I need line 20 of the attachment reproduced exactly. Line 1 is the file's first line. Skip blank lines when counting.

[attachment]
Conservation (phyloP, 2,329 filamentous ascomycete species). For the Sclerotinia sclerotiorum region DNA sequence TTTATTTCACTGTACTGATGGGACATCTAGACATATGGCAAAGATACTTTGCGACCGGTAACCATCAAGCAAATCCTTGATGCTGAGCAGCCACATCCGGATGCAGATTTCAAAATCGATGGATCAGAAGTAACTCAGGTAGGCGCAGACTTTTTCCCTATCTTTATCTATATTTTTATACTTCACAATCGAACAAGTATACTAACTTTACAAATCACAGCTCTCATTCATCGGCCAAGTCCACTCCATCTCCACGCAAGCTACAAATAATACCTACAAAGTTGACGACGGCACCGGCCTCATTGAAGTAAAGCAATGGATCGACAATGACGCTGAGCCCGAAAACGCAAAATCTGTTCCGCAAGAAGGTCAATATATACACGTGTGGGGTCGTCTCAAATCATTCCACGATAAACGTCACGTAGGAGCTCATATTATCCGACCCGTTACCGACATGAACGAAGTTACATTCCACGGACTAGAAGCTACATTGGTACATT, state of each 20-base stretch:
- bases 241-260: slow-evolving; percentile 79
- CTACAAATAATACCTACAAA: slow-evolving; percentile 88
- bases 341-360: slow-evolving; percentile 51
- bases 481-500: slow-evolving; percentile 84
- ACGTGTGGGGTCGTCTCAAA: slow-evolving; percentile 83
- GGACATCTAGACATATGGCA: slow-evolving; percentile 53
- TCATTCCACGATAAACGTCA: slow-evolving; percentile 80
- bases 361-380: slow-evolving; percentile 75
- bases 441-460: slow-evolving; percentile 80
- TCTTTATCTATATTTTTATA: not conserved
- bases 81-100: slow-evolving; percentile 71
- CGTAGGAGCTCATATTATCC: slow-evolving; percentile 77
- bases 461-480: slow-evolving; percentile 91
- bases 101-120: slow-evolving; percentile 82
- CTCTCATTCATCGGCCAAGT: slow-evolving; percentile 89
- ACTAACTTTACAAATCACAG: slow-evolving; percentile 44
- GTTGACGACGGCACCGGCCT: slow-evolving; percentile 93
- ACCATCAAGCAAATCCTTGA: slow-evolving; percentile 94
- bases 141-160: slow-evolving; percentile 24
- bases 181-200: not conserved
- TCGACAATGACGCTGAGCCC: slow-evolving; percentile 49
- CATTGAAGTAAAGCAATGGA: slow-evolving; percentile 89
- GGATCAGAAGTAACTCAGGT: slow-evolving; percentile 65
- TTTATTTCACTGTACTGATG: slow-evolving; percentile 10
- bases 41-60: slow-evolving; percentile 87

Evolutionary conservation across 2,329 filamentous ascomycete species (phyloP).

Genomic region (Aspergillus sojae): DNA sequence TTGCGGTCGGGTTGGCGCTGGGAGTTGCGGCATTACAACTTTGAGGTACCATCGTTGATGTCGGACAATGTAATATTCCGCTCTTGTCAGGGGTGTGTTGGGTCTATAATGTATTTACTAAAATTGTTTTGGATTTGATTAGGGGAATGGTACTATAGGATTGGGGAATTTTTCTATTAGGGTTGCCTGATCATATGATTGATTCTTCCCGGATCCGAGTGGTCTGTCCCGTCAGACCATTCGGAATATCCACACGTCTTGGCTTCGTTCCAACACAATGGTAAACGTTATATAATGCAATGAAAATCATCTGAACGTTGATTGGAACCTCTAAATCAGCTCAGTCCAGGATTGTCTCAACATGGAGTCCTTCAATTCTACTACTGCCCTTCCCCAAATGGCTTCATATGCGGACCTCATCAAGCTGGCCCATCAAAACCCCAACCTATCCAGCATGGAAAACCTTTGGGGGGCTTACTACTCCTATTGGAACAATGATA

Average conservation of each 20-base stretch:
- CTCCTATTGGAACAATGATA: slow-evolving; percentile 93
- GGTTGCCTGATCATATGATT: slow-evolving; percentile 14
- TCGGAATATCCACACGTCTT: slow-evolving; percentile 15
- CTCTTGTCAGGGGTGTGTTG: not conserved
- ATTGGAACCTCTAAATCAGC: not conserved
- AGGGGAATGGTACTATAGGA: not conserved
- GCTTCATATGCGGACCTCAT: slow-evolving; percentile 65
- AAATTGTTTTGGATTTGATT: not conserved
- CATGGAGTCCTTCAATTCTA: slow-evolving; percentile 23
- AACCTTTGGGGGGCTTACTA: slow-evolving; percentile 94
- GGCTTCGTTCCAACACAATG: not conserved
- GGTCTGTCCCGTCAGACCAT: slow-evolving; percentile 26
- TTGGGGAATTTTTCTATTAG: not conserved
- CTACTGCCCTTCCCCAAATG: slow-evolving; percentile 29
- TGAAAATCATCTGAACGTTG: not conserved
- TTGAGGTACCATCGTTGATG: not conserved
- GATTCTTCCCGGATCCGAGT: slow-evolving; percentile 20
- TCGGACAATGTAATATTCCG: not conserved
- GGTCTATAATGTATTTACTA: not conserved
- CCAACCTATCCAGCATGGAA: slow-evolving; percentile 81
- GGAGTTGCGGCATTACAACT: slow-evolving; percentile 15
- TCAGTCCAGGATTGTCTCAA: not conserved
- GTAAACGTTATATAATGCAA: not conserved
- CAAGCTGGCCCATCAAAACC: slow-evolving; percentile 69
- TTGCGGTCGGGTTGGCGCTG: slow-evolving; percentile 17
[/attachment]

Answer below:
- bases 141-160: slow-evolving; percentile 24